An Essay Concerning Humane Understanding, John Locke
John Locke

An Essay Concerning Humane Understanding




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Nikita Kr.
Nikita Kr.citeerde uit10 maanden geleden
This, I think almost every one has experience of in himself, and his own observation without difficulty leads him thus far. That which I would further conclude from hence is, that since the mind can sensibly put on, at several times, several degrees of thinking, and be sometimes, even in a waking man, so remiss, as to have thoughts dim and obscure to that degree that they are very little removed from none at all; and at last, in the dark retirements of sound sleep, loses the sight perfectly of all ideas whatsoever: since, I say, this is evidently so in matter of fact and constant experience, I ask whether it be not probable, that thinking is the action and not the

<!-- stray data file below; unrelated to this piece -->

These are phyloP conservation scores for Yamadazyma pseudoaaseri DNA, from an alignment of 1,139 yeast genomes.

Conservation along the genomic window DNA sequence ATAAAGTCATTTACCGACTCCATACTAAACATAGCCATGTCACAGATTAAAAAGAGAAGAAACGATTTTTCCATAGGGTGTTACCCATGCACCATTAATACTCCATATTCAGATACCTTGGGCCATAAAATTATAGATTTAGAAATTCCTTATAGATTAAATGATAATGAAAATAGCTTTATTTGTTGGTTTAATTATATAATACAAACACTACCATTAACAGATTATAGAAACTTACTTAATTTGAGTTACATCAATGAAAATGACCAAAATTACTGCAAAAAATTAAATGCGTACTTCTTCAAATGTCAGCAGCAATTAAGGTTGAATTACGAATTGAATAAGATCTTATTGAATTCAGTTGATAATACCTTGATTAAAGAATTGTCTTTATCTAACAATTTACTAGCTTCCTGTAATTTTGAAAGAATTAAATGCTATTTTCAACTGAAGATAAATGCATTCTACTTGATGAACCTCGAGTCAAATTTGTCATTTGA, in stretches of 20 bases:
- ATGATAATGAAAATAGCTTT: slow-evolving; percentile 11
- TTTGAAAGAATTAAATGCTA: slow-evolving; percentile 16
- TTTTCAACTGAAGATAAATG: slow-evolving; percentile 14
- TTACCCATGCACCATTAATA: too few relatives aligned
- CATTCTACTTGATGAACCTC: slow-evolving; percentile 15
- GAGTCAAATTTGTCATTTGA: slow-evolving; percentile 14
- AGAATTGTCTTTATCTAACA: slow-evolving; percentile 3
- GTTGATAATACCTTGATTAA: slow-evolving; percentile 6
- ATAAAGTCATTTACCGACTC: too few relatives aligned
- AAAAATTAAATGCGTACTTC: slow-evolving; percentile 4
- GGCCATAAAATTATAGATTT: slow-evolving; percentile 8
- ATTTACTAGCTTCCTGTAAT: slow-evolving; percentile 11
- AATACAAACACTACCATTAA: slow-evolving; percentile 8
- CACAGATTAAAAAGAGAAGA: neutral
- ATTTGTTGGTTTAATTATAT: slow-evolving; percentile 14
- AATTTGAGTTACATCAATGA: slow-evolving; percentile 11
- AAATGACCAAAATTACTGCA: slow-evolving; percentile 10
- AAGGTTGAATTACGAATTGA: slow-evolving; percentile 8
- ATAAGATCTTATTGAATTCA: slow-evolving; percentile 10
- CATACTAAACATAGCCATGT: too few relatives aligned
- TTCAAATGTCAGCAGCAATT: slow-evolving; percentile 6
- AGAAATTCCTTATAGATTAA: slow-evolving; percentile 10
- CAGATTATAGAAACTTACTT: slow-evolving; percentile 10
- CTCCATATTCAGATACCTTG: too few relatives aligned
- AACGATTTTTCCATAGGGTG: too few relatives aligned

kommutatorciteerde uit3 jaar geleden
he Project Gutenberg EBook of An Essay Concerning Humane Understanding, Volume I., by John Locke
neokrishciteerde uit6 jaar geleden
He that hawks at larks and sparrows has no less sport, though a much less considerable quarry, than he that flies at nobler game:

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